Women cyclists should give track a go

Australian champion track cyclist Anna Meares at a recent event

I had an opportunity to do a great two-day bike skills workshop earlier this year. The first day was on the Dunc Grey Velodrome at Bass Hill and while I hadn’t previously considered track, I thought it would be a great opportunity to improve my bike skills.

My partner Phillip started riding track last year, firstly to compete in the winter track series called RAW at the velodrome and then the summer series at Lidcombe run by our bike club LACC. So I’ve watched him plenty of times but never really considered giving it a go myself.

The bike skills workshop day was a great way to be introduced to track cycling. It was a women’s only workshop which worked well for me. From my observation women and men learn skills like riding a bike very differently so it makes sense to segregate the sexes for this purpose.

So we started off by learning a bit about track bikes, getting fitted up for our hired track bikes and slowly gained a few skills. We learnt to start and stop on the fixed wheel bikes. That might sound a bit odd to someone who has never ridden a track bike but it’s very different to a road or other type of geared bike because the pedals go around whenever the wheels are turning. That means that to start off you can’t roll along while you get your pedals sorted. You have to sort of catch the pedal with your foot as it goes around. When you stop you can’t use any brakes because there aren’t any and you can’t roll to a stop and put your foot on the ground to anchor yourself.

In fact the easiest way to stop is to grab hold of a fence, once you’ve slowed down and keep both of your feet clipped in. It might sound a bit daunting but once you’ve done it a few times you start to get a feel for it. The mantra of any newbie track cyclist is ‘Keep pedalling’. If you attempt to stop pedalling, the bike will soon let you know that it’s not an option. The best part about riding a track bike once you’re off and running is that it’s completely uncomplicated – no gears or brakes to worry about. All you need to concentrate on is staying upright and avoiding a collision – and winning if you’re in a race.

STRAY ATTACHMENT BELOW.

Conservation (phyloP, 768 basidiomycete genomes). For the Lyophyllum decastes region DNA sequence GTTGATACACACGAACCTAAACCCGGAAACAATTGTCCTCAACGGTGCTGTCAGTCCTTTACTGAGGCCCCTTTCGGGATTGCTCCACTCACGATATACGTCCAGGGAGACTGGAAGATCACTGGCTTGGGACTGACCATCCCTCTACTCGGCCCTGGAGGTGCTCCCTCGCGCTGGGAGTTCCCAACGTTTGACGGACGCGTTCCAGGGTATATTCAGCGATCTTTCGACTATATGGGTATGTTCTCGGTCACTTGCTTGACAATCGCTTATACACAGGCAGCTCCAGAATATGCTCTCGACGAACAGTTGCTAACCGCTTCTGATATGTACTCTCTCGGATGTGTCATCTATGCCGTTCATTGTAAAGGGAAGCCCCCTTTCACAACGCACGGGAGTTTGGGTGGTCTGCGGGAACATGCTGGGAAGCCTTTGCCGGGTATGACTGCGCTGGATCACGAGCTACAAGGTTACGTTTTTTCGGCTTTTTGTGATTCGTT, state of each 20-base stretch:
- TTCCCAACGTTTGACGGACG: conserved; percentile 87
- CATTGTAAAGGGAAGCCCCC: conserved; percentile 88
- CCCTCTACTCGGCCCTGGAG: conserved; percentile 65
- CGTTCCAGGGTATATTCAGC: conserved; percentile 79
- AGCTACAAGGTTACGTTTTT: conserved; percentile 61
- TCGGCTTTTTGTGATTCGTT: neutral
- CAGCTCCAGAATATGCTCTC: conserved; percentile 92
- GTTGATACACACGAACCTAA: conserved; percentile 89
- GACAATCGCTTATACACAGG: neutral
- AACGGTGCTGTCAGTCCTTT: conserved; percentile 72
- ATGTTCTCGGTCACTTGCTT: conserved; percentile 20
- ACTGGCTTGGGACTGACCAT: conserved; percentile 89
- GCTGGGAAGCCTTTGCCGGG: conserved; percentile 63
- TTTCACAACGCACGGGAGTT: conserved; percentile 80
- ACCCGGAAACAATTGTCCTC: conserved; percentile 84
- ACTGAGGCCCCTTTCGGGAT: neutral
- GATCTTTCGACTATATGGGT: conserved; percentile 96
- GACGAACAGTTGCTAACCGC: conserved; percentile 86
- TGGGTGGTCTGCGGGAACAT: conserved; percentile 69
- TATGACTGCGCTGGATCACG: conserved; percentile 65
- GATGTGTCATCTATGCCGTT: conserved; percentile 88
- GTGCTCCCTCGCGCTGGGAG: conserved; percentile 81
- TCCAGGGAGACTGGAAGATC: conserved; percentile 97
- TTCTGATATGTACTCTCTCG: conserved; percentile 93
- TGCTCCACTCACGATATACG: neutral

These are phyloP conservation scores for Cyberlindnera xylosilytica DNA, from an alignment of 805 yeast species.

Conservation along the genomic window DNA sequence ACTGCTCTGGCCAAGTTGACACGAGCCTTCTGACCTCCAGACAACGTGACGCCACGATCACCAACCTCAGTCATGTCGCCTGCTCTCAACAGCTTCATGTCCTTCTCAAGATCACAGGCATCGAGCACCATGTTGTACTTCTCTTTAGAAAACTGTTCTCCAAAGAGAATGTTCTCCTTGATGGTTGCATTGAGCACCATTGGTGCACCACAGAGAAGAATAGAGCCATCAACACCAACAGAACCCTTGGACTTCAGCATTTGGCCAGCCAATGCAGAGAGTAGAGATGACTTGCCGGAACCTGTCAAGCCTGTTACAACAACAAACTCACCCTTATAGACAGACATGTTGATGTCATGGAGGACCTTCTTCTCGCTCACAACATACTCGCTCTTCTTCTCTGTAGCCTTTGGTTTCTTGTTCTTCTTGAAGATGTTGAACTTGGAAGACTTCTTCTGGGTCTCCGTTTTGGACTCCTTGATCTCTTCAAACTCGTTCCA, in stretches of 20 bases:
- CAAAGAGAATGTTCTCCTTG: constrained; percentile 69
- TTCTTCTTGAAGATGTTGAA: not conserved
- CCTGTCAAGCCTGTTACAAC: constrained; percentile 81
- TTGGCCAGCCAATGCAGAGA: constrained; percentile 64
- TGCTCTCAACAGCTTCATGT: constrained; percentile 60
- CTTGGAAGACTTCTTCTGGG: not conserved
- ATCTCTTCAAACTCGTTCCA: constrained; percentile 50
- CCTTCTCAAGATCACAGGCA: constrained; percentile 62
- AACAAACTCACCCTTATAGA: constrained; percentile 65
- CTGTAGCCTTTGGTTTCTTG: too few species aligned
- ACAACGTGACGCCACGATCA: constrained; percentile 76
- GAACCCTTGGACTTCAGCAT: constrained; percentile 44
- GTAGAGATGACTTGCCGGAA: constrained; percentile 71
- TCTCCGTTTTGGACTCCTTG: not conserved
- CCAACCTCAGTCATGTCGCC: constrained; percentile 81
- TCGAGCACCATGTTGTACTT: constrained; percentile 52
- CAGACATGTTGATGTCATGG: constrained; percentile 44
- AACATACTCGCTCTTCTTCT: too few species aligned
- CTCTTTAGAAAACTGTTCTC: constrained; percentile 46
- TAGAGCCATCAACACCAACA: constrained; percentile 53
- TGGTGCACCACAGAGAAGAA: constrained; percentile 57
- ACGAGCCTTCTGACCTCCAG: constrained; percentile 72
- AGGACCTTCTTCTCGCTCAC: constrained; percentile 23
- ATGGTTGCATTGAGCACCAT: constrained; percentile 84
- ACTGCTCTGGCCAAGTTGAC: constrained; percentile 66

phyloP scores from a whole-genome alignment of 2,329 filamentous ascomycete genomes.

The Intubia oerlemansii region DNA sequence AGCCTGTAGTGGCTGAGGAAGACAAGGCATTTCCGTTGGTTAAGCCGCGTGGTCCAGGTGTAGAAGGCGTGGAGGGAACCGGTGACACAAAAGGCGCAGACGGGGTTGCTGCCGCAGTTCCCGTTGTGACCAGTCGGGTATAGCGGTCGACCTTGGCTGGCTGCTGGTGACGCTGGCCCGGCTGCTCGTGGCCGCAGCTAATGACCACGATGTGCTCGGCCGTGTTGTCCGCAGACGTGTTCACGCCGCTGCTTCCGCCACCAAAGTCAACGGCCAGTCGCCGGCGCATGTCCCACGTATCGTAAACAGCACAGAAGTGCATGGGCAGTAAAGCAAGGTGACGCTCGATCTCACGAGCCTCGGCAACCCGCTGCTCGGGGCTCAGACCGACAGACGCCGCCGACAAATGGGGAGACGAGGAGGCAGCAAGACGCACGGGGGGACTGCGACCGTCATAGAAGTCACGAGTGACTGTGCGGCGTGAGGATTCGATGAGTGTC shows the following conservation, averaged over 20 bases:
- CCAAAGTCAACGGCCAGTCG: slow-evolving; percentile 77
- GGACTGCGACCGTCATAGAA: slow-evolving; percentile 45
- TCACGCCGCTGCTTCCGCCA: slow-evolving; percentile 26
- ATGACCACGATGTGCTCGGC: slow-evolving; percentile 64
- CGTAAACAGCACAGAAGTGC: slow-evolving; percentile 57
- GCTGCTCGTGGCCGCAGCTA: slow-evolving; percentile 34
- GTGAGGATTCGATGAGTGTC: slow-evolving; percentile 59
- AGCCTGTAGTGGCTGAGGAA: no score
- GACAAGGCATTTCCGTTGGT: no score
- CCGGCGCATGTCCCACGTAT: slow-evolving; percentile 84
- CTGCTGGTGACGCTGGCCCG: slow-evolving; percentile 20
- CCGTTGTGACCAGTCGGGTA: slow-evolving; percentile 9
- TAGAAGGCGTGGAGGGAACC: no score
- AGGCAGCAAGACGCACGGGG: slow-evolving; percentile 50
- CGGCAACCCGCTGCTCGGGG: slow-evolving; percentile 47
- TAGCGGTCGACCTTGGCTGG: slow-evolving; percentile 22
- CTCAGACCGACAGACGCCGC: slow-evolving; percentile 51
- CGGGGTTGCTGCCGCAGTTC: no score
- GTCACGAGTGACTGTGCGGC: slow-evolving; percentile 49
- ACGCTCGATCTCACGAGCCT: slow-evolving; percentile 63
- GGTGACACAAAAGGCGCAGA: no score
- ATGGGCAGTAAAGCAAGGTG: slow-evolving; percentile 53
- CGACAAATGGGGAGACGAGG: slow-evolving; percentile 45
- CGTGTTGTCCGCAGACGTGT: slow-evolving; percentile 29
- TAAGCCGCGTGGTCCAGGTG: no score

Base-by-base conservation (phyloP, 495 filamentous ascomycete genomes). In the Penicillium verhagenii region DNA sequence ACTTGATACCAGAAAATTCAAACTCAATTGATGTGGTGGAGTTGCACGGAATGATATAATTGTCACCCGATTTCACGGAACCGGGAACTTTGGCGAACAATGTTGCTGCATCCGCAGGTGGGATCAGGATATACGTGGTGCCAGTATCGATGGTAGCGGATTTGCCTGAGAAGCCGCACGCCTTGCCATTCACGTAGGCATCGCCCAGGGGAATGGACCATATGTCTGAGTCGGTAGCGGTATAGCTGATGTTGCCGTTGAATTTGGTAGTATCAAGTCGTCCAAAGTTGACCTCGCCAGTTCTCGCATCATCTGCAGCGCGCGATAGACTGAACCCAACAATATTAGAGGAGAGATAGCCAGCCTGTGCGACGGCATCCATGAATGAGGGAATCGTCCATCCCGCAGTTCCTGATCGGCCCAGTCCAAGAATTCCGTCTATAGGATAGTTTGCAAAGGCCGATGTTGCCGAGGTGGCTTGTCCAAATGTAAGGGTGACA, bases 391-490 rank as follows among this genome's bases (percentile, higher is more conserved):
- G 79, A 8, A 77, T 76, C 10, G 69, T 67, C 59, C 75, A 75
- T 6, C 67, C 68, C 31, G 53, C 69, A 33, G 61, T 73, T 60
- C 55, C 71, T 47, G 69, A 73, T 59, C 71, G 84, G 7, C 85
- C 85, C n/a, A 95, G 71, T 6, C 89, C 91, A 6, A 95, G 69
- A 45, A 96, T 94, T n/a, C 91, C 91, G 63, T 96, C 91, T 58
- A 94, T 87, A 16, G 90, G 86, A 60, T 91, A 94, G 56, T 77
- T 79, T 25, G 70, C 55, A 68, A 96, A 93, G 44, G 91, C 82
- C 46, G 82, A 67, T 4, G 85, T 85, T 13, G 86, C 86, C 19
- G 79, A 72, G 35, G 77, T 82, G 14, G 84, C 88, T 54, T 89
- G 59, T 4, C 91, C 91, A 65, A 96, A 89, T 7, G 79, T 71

Once we’d mastered the actual bike we were encouraged (all in our own time) to ride up the ramp and circumnavigate the velodrome. The velodrome is an amazing experience for a novice rider. It is extremely steep at each end and seemingly at first glance you’d never believe that you could ride on it without sliding off. The only thing that spurred me on is that I’d seen so many others do it before and so believed I could do it too. It took me a while to be brave enough to ride up the bank but I was exhilarated when I did finally get there. For me it was an exercise in fighting my fears rather than simply riding a bike.

So until last week that was my first and only track experience. Then last Wednesday my bike club LACC (or more specifically my friend Stu who is VP of track) organised a ‘Come and Try Track’ night at Lidcombe oval where LACC holds its summer track series. It’s pretty much a bitumen track around a grass playing field.

It was quite fun although I was still pretty nervous about the track bike feeling so different from a road bike but I’m sure over time I’ll gain confidence. Whether I’ll become a dedicated track rider is another thing entirely. I would encourage any women to get out there and give it a go. If nothing else you’ll get fit from all that pedalling.

One comment

  • Comment from @KatherineLBates on Twitter: @Womenwhocycle nice blog – glad you enjoyed the velodrome! I find track
    addictive & club racing & training can be social fun too.